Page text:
Annie Wilder Interview with Jeannie Reed, author of The Language of Tarot

AW: Tell us about yourself ~ where do live, what do you do for work and for fun? 
JR: I live in Manhattan, I work as a psychic and a writer, and I love to play bridge and walk dogs. I’m really lucky: I get to play cards at the United Nations, surrounded by diplomats and people in other sensitive positions attached to the Security Council. Thanks in part to my interest in dogs, I’ve reduced my blood pressure to normal. I’ve focused lately on a new book on the afterlife and spiritualism, based in significant part on my own life in the past three years. And I love love love writing novels.

AW: What led you to write THE LANGUAGE OF TAROT? 
JR: I started teaching in 1995 and there was no book out there adequate for my students. So I sat down and wrote one. The book Llewellyn has published is actually the third revision of that early book. It’s a lot more thorough (otherwise, I can tell students what they need to know so they don’t have to read it).

AW: Tell us about the first time someone read tarot cards for you. 
JR: It was a good experience. The reader used the Celtic Cross spread. As I recall, the reading was somewhat informative. The last thing he said was, “You won’t have to come back again,” referring to reincarnation. This is the only thing I remember about that very long-ago reading.

AW: What are some of the most dramatic or moving tarot readings you’ve done? 
JR: I cried once when the woman’s cards were so beautiful and joyful. I became physically terrified once when I was reading about a man who was going to commit suicide the next day, unbeknownst to me. I named the day of a future death. A daughter asked me to help her mother through dying. I did this by phone and the daughter told me later that it helped a lot. The occasional spirit comes through in a reading. (But I don’t go near past lives. It’s too easy to blame something from 1400 for something that happened in this life, like 20 years before….)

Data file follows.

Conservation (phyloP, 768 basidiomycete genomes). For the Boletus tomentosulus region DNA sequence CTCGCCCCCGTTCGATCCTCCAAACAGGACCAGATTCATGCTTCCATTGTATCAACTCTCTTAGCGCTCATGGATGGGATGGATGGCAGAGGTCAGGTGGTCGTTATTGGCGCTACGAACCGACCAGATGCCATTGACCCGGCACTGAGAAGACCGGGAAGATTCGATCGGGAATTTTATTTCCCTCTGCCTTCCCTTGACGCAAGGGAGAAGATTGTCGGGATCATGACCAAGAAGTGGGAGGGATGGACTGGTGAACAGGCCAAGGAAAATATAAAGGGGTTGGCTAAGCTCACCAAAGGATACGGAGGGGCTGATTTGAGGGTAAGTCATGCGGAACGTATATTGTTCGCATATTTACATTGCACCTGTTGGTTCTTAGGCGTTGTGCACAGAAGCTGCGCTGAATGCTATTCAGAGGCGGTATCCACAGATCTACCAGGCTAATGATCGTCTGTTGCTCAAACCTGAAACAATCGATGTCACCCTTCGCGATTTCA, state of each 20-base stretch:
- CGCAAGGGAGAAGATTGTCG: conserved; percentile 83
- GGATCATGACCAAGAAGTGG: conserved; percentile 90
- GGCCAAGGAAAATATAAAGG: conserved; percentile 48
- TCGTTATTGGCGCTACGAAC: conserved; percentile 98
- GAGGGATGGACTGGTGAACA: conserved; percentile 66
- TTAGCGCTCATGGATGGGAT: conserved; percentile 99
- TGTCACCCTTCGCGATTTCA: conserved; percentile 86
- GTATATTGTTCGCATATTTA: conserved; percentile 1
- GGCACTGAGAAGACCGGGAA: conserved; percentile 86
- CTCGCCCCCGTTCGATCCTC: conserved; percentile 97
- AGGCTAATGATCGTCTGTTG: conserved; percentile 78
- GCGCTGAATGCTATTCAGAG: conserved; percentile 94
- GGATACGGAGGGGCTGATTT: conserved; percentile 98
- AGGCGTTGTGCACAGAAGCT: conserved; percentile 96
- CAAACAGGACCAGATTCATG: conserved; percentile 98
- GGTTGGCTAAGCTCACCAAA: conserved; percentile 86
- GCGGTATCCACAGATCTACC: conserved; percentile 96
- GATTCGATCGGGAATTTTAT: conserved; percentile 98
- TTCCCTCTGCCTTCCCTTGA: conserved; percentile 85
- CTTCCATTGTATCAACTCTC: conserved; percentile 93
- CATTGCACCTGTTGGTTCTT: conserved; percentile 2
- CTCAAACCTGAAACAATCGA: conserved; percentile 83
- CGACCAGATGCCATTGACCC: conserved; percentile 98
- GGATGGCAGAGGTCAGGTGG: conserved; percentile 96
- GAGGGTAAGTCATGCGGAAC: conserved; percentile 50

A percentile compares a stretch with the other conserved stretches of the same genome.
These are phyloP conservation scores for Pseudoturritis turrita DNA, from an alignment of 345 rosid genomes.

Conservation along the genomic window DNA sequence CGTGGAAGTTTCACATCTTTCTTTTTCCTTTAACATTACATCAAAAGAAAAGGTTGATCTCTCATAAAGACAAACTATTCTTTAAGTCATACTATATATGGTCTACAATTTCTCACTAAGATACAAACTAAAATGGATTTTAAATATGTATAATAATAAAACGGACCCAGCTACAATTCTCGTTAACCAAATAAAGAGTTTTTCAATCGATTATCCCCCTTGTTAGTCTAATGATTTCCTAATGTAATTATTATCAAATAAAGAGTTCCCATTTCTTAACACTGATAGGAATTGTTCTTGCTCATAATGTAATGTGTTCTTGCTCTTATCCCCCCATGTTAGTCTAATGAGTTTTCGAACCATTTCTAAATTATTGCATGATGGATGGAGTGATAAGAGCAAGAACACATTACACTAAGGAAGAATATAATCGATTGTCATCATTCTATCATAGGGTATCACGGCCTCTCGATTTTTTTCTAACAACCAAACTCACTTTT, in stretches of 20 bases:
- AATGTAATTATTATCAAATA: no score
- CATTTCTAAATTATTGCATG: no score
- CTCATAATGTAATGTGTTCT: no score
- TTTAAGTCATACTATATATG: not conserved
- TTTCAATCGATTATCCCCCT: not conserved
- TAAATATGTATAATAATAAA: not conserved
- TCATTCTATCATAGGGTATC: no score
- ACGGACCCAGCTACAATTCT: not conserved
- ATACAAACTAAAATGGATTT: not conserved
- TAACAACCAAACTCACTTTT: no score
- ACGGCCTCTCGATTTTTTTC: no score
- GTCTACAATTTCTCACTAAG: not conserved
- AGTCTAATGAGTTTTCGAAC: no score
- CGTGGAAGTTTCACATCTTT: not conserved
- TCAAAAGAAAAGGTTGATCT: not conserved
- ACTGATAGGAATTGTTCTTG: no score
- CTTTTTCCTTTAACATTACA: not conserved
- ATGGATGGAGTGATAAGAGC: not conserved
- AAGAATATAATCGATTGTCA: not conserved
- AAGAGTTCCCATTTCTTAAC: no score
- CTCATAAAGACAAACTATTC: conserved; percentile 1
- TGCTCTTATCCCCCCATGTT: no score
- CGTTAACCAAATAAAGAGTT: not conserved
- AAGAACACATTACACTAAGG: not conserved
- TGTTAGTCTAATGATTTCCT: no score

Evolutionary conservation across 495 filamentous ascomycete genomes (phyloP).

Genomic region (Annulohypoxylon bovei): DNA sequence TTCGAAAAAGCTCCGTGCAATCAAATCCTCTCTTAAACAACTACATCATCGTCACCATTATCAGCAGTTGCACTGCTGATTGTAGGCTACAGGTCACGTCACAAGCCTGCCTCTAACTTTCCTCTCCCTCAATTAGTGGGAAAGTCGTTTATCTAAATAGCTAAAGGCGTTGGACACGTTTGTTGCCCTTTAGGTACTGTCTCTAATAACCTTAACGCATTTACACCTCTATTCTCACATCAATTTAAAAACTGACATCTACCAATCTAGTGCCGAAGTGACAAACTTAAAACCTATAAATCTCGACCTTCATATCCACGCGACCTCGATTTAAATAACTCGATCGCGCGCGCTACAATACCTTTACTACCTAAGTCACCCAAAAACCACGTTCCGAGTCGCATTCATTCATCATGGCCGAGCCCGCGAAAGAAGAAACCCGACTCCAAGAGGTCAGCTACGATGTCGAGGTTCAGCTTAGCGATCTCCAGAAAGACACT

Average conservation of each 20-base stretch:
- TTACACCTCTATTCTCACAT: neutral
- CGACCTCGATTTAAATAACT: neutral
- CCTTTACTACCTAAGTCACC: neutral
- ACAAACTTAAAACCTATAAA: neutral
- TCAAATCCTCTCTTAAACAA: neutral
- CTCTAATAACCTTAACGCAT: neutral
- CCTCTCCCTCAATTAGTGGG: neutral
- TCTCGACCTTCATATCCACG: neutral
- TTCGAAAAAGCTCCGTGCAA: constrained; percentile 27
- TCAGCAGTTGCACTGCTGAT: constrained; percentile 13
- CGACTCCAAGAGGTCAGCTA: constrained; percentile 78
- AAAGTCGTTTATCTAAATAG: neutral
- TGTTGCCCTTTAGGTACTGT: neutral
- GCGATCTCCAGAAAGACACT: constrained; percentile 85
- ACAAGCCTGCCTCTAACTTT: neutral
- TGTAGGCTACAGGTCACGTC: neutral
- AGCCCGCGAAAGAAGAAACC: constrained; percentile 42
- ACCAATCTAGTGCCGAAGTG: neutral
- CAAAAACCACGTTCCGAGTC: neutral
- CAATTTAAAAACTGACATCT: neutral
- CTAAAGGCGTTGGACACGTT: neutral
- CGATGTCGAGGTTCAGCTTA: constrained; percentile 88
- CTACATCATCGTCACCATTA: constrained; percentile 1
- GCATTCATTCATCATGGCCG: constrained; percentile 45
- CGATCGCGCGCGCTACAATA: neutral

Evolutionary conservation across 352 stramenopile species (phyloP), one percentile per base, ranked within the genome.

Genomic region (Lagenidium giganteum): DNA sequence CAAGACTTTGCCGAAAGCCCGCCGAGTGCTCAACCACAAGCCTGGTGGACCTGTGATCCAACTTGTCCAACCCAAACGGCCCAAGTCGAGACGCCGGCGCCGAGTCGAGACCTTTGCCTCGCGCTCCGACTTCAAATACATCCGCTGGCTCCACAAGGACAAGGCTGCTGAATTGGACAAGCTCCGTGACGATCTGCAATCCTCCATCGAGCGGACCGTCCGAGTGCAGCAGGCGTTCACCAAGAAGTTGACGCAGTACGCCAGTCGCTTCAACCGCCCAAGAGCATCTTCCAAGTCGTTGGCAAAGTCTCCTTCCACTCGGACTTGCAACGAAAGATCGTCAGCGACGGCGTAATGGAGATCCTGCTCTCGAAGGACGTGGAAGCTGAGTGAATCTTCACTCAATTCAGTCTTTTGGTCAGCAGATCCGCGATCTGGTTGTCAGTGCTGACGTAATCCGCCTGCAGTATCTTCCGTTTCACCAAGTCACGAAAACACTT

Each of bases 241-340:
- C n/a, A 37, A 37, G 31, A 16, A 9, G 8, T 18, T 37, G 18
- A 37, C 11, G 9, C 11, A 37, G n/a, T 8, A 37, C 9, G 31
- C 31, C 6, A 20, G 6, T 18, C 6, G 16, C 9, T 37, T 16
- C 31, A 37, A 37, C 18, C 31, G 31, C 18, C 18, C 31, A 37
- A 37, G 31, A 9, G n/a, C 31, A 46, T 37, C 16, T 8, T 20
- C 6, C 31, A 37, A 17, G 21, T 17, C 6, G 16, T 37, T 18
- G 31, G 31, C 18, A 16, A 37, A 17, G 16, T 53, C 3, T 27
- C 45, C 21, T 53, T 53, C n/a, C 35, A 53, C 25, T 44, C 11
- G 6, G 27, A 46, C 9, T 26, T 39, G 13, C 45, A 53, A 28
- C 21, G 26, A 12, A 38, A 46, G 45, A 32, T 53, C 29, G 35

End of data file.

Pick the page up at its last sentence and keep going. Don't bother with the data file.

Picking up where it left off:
AW: Is there any one card that is always positive? Any card that is always cautionary? 
JR: The Sun is always positive: it tells of new life, a rebirth, a bright and wonderful beginning. All negative cards are cautionary: they either alert to future problems if steps aren’t taken now, or they alert to psychological issues that shouldn’t be ignored.

AW: Can anyone learn to do tarot readings? 
JR: Yes, but not just anybody can do them well. It took me four years to figure I was good enough to read people for money. Four years, and three or four hours a day of intense study. It took me a year just to master the tarot deck!

AW: Can someone do a tarot reading for herself/himself? 
JR: No. When we have a vested interest in our own outcomes, we can’t see the forest for the trees. If you want a certain thing to happen, you’ll interpret anything as saying that . . . it’s just human nature. Objectivity is crucial when any oracle is involved. When I want to understand an issue better, I use the runes,I ask only one question, and I accept the answer.

AW: Is there anything else you’d like to add? 
JR: There are a lot of frauds out there. If you see a psychic or an astrologer, do it by referral from somebody you trust. 

AW: Last, is there an advantage of your system over others? 
JR: One huge advantage of my system for reading cards over all others is that there’s almost zero guesswork. Things don’t “feel like,” they either are or they’re not. And, so, my system is also practical. It says what is. All the rest is embellishment.